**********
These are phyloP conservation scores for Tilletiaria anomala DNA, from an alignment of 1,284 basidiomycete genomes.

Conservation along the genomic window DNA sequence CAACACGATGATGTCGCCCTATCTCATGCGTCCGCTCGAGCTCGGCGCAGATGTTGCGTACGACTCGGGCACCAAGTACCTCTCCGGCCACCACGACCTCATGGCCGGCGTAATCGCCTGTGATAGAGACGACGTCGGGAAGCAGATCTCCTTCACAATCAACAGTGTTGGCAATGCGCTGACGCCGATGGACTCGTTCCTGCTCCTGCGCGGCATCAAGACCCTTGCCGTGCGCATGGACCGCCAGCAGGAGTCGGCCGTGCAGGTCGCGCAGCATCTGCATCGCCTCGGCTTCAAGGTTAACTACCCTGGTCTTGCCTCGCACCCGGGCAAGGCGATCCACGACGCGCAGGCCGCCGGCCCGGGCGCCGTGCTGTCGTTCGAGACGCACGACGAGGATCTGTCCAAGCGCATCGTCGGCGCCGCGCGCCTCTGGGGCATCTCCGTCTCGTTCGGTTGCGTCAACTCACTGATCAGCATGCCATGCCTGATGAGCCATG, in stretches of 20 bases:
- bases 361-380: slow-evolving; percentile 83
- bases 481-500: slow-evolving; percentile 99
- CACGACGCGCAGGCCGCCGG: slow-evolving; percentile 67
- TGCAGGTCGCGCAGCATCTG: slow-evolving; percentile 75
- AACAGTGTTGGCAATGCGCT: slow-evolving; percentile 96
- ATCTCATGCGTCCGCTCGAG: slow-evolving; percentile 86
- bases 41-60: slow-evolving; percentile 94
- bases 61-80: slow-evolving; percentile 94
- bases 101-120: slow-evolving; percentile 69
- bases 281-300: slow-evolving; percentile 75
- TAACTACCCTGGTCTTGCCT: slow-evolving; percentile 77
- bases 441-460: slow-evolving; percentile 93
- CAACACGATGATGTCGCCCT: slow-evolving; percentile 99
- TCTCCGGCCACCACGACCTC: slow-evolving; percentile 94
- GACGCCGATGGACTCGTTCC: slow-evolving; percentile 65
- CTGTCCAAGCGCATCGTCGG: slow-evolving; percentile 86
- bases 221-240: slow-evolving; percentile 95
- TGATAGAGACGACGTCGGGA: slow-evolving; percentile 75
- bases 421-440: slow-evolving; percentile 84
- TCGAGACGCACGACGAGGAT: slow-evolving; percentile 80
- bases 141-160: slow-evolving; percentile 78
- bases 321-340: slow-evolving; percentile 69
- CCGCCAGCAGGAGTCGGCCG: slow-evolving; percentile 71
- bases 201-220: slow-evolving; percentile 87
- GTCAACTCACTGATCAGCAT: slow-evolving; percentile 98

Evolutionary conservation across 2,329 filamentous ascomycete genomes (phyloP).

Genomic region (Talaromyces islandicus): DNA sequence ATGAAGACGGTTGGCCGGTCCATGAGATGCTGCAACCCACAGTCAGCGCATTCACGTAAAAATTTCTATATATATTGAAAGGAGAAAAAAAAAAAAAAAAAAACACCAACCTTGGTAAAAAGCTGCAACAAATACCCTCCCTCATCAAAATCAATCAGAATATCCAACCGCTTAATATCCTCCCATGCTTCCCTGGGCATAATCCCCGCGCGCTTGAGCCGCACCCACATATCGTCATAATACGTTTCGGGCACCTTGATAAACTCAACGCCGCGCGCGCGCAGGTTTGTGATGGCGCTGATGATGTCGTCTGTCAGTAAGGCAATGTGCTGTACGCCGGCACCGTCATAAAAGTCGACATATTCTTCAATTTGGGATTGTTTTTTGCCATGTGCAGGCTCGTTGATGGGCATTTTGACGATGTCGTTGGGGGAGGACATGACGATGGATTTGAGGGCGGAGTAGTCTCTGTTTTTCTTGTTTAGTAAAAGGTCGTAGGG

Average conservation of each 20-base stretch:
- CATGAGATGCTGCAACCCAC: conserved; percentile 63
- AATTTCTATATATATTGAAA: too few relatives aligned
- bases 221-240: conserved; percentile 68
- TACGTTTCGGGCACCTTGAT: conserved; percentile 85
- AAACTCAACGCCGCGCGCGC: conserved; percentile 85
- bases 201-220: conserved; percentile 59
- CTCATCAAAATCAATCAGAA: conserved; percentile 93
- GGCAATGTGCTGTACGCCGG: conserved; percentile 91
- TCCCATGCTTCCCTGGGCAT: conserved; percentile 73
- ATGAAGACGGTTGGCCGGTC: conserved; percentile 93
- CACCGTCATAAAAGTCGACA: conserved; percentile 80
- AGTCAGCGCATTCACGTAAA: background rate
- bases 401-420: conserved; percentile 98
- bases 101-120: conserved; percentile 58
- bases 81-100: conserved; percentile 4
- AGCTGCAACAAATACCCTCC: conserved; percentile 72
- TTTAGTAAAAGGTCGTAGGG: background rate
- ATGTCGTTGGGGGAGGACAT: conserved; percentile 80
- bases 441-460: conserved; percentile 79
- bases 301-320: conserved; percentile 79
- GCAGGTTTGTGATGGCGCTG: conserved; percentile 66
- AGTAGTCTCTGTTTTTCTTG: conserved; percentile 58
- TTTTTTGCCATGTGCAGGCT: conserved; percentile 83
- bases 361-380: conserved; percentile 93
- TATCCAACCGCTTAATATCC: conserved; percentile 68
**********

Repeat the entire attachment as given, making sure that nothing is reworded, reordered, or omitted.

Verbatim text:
These are phyloP conservation scores for Tilletiaria anomala DNA, from an alignment of 1,284 basidiomycete genomes.

Conservation along the genomic window DNA sequence CAACACGATGATGTCGCCCTATCTCATGCGTCCGCTCGAGCTCGGCGCAGATGTTGCGTACGACTCGGGCACCAAGTACCTCTCCGGCCACCACGACCTCATGGCCGGCGTAATCGCCTGTGATAGAGACGACGTCGGGAAGCAGATCTCCTTCACAATCAACAGTGTTGGCAATGCGCTGACGCCGATGGACTCGTTCCTGCTCCTGCGCGGCATCAAGACCCTTGCCGTGCGCATGGACCGCCAGCAGGAGTCGGCCGTGCAGGTCGCGCAGCATCTGCATCGCCTCGGCTTCAAGGTTAACTACCCTGGTCTTGCCTCGCACCCGGGCAAGGCGATCCACGACGCGCAGGCCGCCGGCCCGGGCGCCGTGCTGTCGTTCGAGACGCACGACGAGGATCTGTCCAAGCGCATCGTCGGCGCCGCGCGCCTCTGGGGCATCTCCGTCTCGTTCGGTTGCGTCAACTCACTGATCAGCATGCCATGCCTGATGAGCCATG, in stretches of 20 bases:
- bases 361-380: slow-evolving; percentile 83
- bases 481-500: slow-evolving; percentile 99
- CACGACGCGCAGGCCGCCGG: slow-evolving; percentile 67
- TGCAGGTCGCGCAGCATCTG: slow-evolving; percentile 75
- AACAGTGTTGGCAATGCGCT: slow-evolving; percentile 96
- ATCTCATGCGTCCGCTCGAG: slow-evolving; percentile 86
- bases 41-60: slow-evolving; percentile 94
- bases 61-80: slow-evolving; percentile 94
- bases 101-120: slow-evolving; percentile 69
- bases 281-300: slow-evolving; percentile 75
- TAACTACCCTGGTCTTGCCT: slow-evolving; percentile 77
- bases 441-460: slow-evolving; percentile 93
- CAACACGATGATGTCGCCCT: slow-evolving; percentile 99
- TCTCCGGCCACCACGACCTC: slow-evolving; percentile 94
- GACGCCGATGGACTCGTTCC: slow-evolving; percentile 65
- CTGTCCAAGCGCATCGTCGG: slow-evolving; percentile 86
- bases 221-240: slow-evolving; percentile 95
- TGATAGAGACGACGTCGGGA: slow-evolving; percentile 75
- bases 421-440: slow-evolving; percentile 84
- TCGAGACGCACGACGAGGAT: slow-evolving; percentile 80
- bases 141-160: slow-evolving; percentile 78
- bases 321-340: slow-evolving; percentile 69
- CCGCCAGCAGGAGTCGGCCG: slow-evolving; percentile 71
- bases 201-220: slow-evolving; percentile 87
- GTCAACTCACTGATCAGCAT: slow-evolving; percentile 98

Evolutionary conservation across 2,329 filamentous ascomycete genomes (phyloP).

Genomic region (Talaromyces islandicus): DNA sequence ATGAAGACGGTTGGCCGGTCCATGAGATGCTGCAACCCACAGTCAGCGCATTCACGTAAAAATTTCTATATATATTGAAAGGAGAAAAAAAAAAAAAAAAAAACACCAACCTTGGTAAAAAGCTGCAACAAATACCCTCCCTCATCAAAATCAATCAGAATATCCAACCGCTTAATATCCTCCCATGCTTCCCTGGGCATAATCCCCGCGCGCTTGAGCCGCACCCACATATCGTCATAATACGTTTCGGGCACCTTGATAAACTCAACGCCGCGCGCGCGCAGGTTTGTGATGGCGCTGATGATGTCGTCTGTCAGTAAGGCAATGTGCTGTACGCCGGCACCGTCATAAAAGTCGACATATTCTTCAATTTGGGATTGTTTTTTGCCATGTGCAGGCTCGTTGATGGGCATTTTGACGATGTCGTTGGGGGAGGACATGACGATGGATTTGAGGGCGGAGTAGTCTCTGTTTTTCTTGTTTAGTAAAAGGTCGTAGGG

Average conservation of each 20-base stretch:
- CATGAGATGCTGCAACCCAC: conserved; percentile 63
- AATTTCTATATATATTGAAA: too few relatives aligned
- bases 221-240: conserved; percentile 68
- TACGTTTCGGGCACCTTGAT: conserved; percentile 85
- AAACTCAACGCCGCGCGCGC: conserved; percentile 85
- bases 201-220: conserved; percentile 59
- CTCATCAAAATCAATCAGAA: conserved; percentile 93
- GGCAATGTGCTGTACGCCGG: conserved; percentile 91
- TCCCATGCTTCCCTGGGCAT: conserved; percentile 73
- ATGAAGACGGTTGGCCGGTC: conserved; percentile 93
- CACCGTCATAAAAGTCGACA: conserved; percentile 80
- AGTCAGCGCATTCACGTAAA: background rate
- bases 401-420: conserved; percentile 98
- bases 101-120: conserved; percentile 58
- bases 81-100: conserved; percentile 4
- AGCTGCAACAAATACCCTCC: conserved; percentile 72
- TTTAGTAAAAGGTCGTAGGG: background rate
- ATGTCGTTGGGGGAGGACAT: conserved; percentile 80
- bases 441-460: conserved; percentile 79
- bases 301-320: conserved; percentile 79
- GCAGGTTTGTGATGGCGCTG: conserved; percentile 66
- AGTAGTCTCTGTTTTTCTTG: conserved; percentile 58
- TTTTTTGCCATGTGCAGGCT: conserved; percentile 83
- bases 361-380: conserved; percentile 93
- TATCCAACCGCTTAATATCC: conserved; percentile 68